Sunday, September 18, 2011

Why I Write

I was not allowed to be expressive at home. My mother's mood disorder was coupled with an obsessive notion that anyone not agreeing with her was a show of utmost disrespect. I was not allowed to explain myself. I was not allowed to rationalize with my mom. I was not allowed to cry when she made me angry, otherwise, she would get just that much more angry.

So, I cried behind closed doors, very much like I do now. I learned to smile when there was NOTHING to be smiling about. The facade we created for neighbors, friends, and relatives was a pseudo one. They knew we had problems but no one was brave enough nor willing to speak out loud, what we knew about Mom and that was the undeniable fact that she had anger issues. Momma could curse, Momma could hit, Momma could tear you down with words. But daddy would not defend us much. Aunties turned their heads in denial. My older sisters left rather than hang around to share the onslought of rage that their much younger sister was used to and often had to deal with alone and in silence.

I suffered along with my father who drank and worked and found his escape outside the home. My only escape was school and friends. But my diaries were where I expressed most of my pain. With my blank books and black or blue ink pens, I chronicled my emotions on a near daily basis. I threw some of the journals away later in life because reading them would make me literally sick. It was sometimes hard to relive a date and revisit the inernalized pain and anxiety I was feeling as mom and dad fought and then I was punished for things I had nothing to do with. RE reading the unfairness of it all was like watching old films of how people in history have been mistreated and then you just get angry all over again and wanna just turn the program off.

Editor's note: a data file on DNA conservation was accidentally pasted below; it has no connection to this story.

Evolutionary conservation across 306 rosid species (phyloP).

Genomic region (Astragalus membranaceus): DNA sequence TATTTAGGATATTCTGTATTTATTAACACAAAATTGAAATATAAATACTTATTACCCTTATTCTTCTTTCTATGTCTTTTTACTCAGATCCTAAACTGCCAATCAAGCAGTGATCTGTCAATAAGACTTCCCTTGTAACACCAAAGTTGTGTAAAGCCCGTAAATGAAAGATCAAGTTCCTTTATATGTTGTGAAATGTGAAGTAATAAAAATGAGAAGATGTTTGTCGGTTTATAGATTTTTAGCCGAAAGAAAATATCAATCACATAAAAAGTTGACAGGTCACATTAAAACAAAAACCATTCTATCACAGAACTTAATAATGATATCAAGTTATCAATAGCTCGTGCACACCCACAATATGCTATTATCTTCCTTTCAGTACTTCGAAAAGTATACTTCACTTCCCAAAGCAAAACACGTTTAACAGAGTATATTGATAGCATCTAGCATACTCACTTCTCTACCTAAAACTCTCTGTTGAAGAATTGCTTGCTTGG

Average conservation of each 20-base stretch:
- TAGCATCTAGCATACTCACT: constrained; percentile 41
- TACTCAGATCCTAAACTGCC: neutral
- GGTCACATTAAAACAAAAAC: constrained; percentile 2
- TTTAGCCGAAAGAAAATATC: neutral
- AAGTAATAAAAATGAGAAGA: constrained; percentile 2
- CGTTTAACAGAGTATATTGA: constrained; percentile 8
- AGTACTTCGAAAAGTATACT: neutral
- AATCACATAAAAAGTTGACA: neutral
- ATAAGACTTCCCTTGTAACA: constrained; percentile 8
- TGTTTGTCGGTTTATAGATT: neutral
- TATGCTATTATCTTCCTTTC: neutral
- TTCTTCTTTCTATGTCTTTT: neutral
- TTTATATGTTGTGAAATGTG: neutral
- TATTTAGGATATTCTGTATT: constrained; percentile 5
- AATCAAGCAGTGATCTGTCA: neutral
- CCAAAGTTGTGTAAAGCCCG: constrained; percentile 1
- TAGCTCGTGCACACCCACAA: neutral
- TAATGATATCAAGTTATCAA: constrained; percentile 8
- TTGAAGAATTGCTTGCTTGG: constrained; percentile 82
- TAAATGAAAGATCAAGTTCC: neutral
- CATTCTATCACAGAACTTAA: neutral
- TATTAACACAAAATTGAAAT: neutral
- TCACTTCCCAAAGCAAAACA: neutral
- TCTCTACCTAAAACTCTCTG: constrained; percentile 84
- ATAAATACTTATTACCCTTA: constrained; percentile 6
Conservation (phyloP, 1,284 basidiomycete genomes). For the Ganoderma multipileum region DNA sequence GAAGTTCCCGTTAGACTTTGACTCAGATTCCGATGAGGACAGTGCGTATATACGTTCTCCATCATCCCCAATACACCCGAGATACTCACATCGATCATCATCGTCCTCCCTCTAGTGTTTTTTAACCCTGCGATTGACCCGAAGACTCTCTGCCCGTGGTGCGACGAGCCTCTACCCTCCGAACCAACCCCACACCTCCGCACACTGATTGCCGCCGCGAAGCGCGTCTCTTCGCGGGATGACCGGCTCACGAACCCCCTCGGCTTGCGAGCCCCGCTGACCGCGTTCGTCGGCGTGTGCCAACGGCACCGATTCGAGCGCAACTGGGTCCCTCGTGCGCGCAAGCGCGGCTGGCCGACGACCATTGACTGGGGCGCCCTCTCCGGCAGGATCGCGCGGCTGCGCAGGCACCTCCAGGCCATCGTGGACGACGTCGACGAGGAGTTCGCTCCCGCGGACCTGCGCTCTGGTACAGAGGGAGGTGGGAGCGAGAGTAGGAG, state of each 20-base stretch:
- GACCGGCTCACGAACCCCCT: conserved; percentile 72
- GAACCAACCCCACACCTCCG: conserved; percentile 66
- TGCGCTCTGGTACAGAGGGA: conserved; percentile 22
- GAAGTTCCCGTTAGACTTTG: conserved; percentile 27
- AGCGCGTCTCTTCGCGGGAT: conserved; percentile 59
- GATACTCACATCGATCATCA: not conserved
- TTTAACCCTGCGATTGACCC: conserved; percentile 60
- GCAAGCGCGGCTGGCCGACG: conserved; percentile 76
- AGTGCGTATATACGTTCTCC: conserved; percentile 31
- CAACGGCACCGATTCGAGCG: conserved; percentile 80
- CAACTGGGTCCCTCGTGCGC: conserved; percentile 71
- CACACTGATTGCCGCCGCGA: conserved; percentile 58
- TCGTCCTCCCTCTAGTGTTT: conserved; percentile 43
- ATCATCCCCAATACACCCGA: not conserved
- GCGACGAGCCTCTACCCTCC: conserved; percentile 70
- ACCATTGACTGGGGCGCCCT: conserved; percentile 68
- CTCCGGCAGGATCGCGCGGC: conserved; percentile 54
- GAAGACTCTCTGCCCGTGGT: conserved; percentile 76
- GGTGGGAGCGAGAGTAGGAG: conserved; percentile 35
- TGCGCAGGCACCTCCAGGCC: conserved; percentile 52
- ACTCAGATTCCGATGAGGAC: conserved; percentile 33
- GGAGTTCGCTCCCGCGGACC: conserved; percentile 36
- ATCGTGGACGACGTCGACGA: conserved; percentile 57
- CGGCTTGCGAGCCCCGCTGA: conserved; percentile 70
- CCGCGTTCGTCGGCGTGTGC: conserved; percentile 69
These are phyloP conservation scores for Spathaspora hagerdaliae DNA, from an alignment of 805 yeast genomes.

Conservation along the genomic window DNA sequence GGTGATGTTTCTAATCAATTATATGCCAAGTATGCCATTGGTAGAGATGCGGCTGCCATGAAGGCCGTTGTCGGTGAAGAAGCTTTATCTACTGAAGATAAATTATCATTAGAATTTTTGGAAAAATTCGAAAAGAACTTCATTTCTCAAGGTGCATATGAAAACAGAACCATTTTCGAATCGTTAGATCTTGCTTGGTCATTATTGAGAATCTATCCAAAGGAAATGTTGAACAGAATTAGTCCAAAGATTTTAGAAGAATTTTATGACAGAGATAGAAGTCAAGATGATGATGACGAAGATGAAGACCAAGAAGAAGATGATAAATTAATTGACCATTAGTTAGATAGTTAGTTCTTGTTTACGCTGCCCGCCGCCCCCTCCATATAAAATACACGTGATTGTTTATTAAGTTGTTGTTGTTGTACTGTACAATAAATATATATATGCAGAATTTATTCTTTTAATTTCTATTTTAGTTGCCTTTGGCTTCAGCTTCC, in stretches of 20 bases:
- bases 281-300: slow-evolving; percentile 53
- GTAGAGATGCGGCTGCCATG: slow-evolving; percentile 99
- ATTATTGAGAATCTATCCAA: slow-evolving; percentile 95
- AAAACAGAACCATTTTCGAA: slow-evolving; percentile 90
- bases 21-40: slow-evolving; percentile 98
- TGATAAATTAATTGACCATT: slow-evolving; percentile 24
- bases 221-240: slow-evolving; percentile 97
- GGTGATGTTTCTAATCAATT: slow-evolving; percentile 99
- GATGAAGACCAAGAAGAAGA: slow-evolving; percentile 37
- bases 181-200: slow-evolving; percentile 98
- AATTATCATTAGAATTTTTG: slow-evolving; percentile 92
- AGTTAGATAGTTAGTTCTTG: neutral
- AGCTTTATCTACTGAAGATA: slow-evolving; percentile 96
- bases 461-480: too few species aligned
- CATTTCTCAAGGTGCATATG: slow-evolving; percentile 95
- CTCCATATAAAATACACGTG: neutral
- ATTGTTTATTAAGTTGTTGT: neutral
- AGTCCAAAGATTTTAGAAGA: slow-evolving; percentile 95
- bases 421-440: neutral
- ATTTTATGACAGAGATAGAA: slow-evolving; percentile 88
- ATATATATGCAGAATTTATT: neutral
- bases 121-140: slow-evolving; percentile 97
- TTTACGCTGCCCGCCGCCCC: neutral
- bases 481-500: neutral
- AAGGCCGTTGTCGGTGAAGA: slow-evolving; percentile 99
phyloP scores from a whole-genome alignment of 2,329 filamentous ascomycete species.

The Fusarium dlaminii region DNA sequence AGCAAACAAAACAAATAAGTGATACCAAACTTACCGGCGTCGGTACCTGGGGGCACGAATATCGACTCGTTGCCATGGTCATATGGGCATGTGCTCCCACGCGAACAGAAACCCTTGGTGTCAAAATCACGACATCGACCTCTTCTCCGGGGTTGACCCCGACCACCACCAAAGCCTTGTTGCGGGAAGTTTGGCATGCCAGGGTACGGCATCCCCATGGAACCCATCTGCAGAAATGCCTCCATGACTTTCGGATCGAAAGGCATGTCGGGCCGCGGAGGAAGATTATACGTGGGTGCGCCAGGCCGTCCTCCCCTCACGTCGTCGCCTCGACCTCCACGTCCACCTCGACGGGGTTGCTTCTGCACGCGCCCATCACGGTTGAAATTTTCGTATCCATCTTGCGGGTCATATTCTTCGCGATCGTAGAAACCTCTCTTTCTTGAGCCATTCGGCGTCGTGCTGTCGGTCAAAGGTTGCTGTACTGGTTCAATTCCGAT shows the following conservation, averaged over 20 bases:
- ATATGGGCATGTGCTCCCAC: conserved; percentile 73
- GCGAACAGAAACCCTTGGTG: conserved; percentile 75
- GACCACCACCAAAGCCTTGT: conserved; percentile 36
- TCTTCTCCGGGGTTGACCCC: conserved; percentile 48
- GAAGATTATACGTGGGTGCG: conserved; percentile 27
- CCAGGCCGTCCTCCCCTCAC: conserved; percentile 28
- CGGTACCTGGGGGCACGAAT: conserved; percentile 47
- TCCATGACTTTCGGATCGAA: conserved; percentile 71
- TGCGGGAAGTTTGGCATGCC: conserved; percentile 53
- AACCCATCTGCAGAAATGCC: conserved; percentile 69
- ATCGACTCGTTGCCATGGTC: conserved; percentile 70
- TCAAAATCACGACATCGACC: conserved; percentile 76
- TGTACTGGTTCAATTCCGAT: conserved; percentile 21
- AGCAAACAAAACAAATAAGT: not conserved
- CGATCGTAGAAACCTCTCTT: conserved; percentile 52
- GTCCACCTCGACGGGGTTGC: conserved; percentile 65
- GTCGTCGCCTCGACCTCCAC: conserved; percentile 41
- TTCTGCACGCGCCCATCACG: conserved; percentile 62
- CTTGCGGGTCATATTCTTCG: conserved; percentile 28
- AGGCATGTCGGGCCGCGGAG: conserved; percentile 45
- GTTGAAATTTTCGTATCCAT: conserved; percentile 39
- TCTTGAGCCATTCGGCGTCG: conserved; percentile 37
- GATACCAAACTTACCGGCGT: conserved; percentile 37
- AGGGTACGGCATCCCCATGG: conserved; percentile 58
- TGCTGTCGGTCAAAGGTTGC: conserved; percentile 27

I hated being hit. I hated being called out of my name. I hated that I was an overachiever whose rewards were met with great appreciation from a mother who would forget about them the second they were announced and then slip back into her nasty moods. There was no pleasing her but I lived my life to do just that....make an unhappy woman, happy. It was all in vain.

So, i write to get the poison in my system out. I want the world to know what the emotions look like from the eyes of a child growing up in a household where mental illness exists. People can be told that your family member is "sick" but until they have concrete examples of how a day becomes an eternity as a child sits unkowingly, waiting for a storm to pass that has no time limit, they really have no idea what it is like. Until people "get it", they won't be inclined to help change it and deal with it on the societal level. Unlke the adults who can get away from dysfunction, the child growing up in a crooked house has no escape.

Resilience, strength, hiding, and great character seem to be cosistent themes among us. I pray more people pay attention to the children of mental illness as this has got to be one of society's best kept secrets. WRITE your story, and FIND the stories of others....and share and compare. Kill the stigma.

Melisande Randall

Monday, September 5, 2011

Why Storytelling Matters

“We tell ourselves stories in order to live,” Joan Didion once wrote. “We live entirely … by the imposition of a narrative line upon disparate images.” I think of this often as I struggle to fit a narrative line onto the years since I first watched my mother’s sanity fray. After nearly three decades of managing untreated schizophrenia, her life remains a story of slippages into and out of reality, and it’s still difficult for me to describe myself in a way that includes these slippages and how they shaped us.